10 Ways to Keep Your Food Safe

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Food Safety TipsFood safety is a constant topic in the news. Recalls, bacterial threats never cease. Not long ago, the FDA, criticized for not overseeing food safety, created a brand new job: assistant commissioner for food protection.

Clearly one commissioner isn’t enough. These days, with imported items, pesticide use and processed foods, consumers have to deal with a lot of “scares” like E. coli in spinach and salmonella in many things. With that in mind, here are 10 ways to keep you and your family safe in the kitchen.

1. Know where food comes from: It’s easiest to research local farmers. Head to a farmer’s market for local, fresh produce, meats and cheese and you can actually have a conversation with farmers. Ask them about their operation. For imported items, do some research and find out where
they are from.

2. Clean: The kitchen, that is. Wash plates, utensils, pots and pans in soapy hot water so bacteria won’t survive. Do the same for countertops, cutting boards and the fridge. Toss sponges, rags and dishcloths in the washing machine each week. Consider sanitizing the kitchen every so often. Mix a teaspoon of bleach with a quart of water and scrub your cutting boards, counters, stove, and kitchen sink.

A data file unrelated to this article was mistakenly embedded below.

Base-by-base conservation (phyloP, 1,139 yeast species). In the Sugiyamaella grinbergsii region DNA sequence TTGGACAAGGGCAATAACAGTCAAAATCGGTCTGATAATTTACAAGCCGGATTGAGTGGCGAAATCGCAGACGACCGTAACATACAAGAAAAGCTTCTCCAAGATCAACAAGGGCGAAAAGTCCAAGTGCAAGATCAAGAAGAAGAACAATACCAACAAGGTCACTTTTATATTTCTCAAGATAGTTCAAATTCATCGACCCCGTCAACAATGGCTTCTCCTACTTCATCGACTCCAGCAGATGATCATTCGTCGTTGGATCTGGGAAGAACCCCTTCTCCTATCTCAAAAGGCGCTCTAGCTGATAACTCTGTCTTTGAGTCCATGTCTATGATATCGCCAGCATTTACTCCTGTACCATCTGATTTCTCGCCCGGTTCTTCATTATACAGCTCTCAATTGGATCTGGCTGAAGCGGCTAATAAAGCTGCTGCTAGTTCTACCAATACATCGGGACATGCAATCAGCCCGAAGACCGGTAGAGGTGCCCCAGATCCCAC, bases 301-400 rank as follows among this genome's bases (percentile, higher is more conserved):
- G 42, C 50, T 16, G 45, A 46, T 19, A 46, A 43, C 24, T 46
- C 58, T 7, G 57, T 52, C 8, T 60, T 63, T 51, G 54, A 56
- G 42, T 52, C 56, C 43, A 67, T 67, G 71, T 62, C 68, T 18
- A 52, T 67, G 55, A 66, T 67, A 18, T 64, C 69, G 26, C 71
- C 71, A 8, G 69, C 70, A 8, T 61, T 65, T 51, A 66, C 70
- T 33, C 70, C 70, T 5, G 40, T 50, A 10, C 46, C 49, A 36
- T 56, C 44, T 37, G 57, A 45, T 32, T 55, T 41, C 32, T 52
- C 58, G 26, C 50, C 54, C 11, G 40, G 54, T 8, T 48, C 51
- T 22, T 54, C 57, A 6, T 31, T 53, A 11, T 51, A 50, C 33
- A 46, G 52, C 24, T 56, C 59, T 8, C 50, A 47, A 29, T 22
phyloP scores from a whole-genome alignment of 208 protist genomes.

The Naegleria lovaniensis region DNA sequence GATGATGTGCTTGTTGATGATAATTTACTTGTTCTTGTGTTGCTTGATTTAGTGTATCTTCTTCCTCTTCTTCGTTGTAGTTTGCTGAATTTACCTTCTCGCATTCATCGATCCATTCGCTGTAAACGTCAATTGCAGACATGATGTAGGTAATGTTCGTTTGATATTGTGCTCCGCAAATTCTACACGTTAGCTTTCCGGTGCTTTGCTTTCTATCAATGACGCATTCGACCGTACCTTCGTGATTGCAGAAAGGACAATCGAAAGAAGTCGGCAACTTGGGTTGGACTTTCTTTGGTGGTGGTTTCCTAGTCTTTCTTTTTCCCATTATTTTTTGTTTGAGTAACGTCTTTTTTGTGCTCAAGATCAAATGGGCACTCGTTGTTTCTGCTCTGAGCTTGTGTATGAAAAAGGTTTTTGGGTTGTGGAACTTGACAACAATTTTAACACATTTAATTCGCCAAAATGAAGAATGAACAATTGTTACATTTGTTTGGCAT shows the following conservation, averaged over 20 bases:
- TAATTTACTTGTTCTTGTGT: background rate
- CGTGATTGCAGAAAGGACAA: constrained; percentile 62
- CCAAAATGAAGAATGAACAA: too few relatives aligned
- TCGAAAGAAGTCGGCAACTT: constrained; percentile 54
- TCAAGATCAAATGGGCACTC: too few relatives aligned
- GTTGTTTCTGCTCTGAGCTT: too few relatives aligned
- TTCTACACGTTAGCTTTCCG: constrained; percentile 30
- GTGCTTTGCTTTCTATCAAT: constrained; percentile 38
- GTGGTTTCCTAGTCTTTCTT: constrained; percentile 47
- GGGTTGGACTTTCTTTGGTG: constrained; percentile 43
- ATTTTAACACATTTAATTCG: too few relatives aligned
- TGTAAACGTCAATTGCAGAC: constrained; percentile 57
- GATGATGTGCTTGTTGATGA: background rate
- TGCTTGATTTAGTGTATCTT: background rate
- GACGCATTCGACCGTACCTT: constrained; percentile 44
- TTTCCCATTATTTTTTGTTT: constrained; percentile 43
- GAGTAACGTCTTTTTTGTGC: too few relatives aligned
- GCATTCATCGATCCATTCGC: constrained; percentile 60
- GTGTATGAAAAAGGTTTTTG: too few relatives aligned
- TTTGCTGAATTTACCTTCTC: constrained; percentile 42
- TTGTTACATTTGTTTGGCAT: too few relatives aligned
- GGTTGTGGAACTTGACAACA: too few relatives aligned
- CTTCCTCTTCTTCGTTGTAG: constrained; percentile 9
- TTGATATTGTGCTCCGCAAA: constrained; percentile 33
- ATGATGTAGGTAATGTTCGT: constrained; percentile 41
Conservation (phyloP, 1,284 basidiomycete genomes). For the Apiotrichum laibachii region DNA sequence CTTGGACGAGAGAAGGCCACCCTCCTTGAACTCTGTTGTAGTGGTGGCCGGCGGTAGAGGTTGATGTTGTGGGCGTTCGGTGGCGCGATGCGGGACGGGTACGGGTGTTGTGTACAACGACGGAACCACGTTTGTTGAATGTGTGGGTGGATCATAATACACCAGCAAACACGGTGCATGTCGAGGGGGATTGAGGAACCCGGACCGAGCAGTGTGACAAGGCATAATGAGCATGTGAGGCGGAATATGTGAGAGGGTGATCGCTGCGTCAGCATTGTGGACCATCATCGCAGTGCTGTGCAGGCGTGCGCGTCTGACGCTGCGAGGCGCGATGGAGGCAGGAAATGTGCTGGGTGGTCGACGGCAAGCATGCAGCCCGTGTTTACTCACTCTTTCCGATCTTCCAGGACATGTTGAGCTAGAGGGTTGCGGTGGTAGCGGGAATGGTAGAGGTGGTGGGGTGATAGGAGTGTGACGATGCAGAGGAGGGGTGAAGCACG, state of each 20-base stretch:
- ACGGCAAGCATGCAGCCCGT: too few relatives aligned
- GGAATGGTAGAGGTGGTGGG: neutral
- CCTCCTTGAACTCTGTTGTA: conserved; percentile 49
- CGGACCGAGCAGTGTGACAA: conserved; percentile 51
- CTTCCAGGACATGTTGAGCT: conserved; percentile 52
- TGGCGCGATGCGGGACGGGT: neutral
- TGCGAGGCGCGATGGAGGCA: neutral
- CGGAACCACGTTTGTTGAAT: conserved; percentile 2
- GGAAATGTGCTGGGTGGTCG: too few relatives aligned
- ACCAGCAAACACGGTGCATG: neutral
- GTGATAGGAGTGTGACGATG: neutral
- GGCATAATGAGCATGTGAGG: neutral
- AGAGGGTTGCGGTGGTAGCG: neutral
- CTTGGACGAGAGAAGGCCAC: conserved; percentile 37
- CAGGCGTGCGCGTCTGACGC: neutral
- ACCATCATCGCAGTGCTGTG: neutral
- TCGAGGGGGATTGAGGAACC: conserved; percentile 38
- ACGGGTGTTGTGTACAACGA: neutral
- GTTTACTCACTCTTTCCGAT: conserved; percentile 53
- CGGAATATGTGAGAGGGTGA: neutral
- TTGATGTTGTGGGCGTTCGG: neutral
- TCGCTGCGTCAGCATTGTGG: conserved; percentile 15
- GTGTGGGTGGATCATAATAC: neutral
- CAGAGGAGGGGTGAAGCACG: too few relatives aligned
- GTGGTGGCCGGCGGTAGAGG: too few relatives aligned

3. Think perishable: In the supermarket, leave perishable foods until last, so they don’t go bad. Get your cans, bottles and boxes of food first. Plus, make grocery shopping the last item on your to-do list before you go home.

4. Pack properly: In the supermarket, make sure everything is kept separate from meat, seafood and poultry. Consider a cooler (with ice) for frozen or perishable items for the trip home.

5. Inspect food: Eggs should come un-cracked. Veggies and fruit should be un-bruised. Lids shouldn’t be loose. Jars and cans should lack dents and cracks. Meat, fish and salads at your supermarket should be sold in a clean area.

6. Meat safety: Thaw meat in the fridge. Cook poultry and meat thoroughly. Consider a meat thermometer to gauge temperature when cooking.

7. Store safely: Put perishable or frozen foods away ASAP. Don’t store food near cleaning products and chemicals. Leave produce on the counter so it can’t be damaged. Seal leftovers in tight containers and keep three days only.

8. Greens best fresh: Salad greens are best bought fresh. Most packaged lettuce comes pre-washed; it says so right on the label. But in this wash is chlorine. The bags are filled with a gas that keeps the veggies’ color lasting longer, but could be depriving them of essential nutrients.

9. Wash produce well: Wash fruits and veggies properly to remove dirt and potential lingering pesticides.

10. Avoid certain fish: To avoid mercury as much as possible, it’s advisable to shun shark, swordfish, escolar (a.k.a. oilfish, butterfish), marlin, orange roughy, king mackerel, and tilefish. As for canned tuna, choose light tuna rather than albacore (“white”) tuna. You don’t have to avoid tuna steaks by any means, but they generally have more mercury than their canned counterparts.

Related Reading : Prevention is Key When It Comes to Food Safety

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